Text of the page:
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Charles Frazier: Cold Mountain

The story is fairly simple. Frazier is not concerned about battles and strategy and the meeting of men in battle. Inman is a simple Confederate soldier who is wounded. One day he just walks away from the hospital and heads back home and back to his sweetheart, Ada. Most of the book is Inman’s journey back to Cold Mountain in the Blue Ridge Mountains, coupled with the story of Ada and how she survives, with only minimal help. Inman, of course, has to walk home and it is not a fun walk. He is attacked by various people and gets involved in various adventures (such as rescuing a woman about to be killed by a preacher who is the father of her child, though the preacher, Veasey, joins up with Inman, after the local town folk beat him up when they discover what he has done). Inman is essentially a decent man, in marked contrast to Veasey, who is ready to steal and commit other crimes. Eventually, Inman and Veasey are caught by the Home Guard and arrested. The guard decides to shoot all the prisoners but Inman manages to survive (Veasey does not). Eventually, of course, Inman gets back home and back to Ada, though, even then, his adventures are not over.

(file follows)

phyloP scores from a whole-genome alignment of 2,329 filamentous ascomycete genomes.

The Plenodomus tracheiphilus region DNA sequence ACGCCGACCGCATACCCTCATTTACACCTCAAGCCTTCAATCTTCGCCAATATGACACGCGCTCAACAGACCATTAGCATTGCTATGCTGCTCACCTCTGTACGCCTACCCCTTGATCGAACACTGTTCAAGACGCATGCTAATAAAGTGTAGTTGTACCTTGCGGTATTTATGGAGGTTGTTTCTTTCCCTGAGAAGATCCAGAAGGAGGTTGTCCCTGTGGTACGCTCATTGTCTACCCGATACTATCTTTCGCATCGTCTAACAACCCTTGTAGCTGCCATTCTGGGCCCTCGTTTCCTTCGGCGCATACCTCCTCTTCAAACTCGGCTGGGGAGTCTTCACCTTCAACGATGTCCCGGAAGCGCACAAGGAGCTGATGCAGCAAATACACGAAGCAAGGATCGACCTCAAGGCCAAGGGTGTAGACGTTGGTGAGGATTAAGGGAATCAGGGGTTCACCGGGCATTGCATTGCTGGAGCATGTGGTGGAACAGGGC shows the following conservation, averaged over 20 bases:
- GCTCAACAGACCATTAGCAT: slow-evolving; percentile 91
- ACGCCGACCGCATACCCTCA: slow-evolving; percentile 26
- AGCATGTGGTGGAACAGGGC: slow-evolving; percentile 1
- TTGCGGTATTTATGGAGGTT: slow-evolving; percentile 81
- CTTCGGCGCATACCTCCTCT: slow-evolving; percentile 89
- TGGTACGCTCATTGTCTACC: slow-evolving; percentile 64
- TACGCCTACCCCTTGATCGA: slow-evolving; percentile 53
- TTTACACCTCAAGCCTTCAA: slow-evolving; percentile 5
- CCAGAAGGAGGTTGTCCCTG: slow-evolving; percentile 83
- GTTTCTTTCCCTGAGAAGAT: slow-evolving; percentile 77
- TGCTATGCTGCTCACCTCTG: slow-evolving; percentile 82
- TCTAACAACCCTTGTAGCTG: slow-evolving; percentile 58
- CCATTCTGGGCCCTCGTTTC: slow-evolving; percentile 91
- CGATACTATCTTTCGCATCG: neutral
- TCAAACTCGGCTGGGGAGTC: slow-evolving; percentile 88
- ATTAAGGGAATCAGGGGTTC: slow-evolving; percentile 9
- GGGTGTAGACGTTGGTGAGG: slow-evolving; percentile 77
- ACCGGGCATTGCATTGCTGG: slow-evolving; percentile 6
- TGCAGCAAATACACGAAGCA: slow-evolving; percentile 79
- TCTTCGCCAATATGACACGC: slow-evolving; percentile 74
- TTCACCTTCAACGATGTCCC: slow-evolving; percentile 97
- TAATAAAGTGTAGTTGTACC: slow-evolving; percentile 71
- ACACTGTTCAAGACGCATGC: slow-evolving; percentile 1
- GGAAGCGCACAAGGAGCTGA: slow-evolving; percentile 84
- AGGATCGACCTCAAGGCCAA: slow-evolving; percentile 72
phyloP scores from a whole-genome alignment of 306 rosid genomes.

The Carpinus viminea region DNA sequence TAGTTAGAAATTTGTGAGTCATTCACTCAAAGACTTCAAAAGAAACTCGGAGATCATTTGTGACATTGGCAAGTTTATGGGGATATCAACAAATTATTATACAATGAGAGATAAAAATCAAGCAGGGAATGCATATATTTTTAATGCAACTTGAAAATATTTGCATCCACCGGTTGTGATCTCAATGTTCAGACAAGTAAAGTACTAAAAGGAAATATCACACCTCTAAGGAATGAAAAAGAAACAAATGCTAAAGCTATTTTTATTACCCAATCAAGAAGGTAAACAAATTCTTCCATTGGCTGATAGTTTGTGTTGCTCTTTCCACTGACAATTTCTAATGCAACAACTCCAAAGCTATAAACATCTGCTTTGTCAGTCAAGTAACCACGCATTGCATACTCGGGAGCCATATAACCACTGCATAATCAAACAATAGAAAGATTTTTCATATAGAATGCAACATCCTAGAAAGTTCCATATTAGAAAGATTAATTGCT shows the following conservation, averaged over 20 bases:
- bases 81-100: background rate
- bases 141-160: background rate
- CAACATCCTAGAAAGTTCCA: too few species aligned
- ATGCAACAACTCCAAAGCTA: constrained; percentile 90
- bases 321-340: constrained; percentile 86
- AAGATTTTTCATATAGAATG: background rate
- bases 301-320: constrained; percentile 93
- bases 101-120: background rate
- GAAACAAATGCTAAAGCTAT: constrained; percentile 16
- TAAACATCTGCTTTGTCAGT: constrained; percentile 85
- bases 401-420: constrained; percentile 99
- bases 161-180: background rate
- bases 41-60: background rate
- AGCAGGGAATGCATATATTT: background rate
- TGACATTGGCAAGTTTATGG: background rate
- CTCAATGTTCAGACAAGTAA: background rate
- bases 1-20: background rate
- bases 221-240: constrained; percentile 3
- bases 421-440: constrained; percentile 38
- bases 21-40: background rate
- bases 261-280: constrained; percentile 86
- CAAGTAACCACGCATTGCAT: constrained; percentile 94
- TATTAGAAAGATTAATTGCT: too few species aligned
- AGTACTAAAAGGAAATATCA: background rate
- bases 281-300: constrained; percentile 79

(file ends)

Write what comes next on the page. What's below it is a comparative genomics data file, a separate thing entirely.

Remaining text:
What has made this book so successful, both with critics and the reading public alike, is that it is the relatively simple story of a relatively simple man exposed to violence. The violence he faces is not the brutal and direct violence of war, but the violence of wartime, when no-one trusts any else and where virtually everyone seems to be looking out solely for his or her own interests, whether it is the ferry-girl who wants to save up to buy a saddle and then a horse to get away or Veasey, the crooked preacher. Inman himself does not rise above all this – he is exposed to the violence and has to use it – but despite what he has seen in the war, he manages to remain a decent person, doing, wherever possible, what is right. And, despite being a book about the Civil War and set in the Civil War, there is no movement of armies, no battles, no discussions about the rights and wrongs of secession or slavery, only a simple story of a simple man just trying to survive and get back home to the woman he loves.

Publishing history

First published 1997 by Atlantic Monthly Press